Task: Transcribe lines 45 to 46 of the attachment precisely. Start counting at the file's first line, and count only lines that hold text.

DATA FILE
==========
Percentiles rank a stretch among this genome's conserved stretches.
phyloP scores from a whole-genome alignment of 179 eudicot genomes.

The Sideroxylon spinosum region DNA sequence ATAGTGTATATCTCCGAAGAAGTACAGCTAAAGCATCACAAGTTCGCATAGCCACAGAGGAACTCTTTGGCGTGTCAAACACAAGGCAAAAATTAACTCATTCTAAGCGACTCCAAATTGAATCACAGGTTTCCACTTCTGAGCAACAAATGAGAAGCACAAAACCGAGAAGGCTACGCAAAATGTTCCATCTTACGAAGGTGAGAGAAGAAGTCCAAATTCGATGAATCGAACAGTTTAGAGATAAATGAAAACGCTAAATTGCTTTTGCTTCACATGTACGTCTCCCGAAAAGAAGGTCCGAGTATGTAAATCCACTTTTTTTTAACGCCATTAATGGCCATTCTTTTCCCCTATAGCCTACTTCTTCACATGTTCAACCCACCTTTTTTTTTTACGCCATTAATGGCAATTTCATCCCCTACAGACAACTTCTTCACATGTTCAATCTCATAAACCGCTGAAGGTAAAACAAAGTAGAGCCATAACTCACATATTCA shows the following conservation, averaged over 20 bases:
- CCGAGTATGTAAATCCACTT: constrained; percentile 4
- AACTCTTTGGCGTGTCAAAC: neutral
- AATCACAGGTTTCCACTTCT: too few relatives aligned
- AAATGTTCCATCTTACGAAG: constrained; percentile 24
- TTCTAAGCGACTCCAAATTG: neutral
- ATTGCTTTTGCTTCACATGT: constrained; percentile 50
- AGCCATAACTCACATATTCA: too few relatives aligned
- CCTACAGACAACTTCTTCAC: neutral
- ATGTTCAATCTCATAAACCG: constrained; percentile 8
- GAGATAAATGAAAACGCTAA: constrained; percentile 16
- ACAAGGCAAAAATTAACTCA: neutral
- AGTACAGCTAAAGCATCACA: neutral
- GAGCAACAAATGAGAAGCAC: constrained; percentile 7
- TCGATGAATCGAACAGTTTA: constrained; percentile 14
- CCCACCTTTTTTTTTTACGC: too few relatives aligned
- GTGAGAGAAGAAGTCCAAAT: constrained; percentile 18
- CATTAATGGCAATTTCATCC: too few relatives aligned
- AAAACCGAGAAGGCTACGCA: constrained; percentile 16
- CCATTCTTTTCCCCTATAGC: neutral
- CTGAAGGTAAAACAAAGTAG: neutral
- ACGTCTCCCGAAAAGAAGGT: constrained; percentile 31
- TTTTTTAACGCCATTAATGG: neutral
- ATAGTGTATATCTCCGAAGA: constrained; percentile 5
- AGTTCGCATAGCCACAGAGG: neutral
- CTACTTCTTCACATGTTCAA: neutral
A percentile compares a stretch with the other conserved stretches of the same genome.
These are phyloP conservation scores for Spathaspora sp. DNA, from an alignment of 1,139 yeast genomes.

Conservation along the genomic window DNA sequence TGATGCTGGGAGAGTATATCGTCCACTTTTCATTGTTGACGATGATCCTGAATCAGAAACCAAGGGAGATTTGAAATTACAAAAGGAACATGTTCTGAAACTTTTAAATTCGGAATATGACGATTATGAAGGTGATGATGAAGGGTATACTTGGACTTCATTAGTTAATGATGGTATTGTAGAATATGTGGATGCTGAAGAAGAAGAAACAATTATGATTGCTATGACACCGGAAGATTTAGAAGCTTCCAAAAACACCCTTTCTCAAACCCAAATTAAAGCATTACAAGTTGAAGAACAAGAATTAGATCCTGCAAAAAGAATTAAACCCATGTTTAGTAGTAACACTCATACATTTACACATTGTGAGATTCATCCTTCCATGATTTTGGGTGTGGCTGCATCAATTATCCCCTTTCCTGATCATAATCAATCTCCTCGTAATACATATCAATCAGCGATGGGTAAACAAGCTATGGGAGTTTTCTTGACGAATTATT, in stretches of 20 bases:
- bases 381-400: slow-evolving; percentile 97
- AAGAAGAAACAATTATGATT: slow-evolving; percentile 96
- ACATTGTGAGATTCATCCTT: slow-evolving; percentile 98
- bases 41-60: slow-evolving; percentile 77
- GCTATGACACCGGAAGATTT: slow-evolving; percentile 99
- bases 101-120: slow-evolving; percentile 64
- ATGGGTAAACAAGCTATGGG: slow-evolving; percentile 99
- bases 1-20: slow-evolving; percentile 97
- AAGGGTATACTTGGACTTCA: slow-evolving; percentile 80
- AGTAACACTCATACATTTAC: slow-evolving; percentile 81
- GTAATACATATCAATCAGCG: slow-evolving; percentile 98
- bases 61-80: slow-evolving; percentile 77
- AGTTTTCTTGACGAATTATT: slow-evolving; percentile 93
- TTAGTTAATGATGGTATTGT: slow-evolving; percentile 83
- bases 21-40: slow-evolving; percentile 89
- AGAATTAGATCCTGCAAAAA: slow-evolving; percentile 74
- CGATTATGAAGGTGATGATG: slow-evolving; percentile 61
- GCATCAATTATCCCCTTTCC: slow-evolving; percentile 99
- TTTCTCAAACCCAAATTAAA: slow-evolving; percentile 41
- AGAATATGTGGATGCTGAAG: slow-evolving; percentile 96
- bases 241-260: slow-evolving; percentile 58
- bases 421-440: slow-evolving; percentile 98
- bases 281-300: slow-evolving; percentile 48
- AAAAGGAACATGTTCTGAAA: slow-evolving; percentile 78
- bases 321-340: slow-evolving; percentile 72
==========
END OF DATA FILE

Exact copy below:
- TTAGTTAATGATGGTATTGT: slow-evolving; percentile 83
- bases 21-40: slow-evolving; percentile 89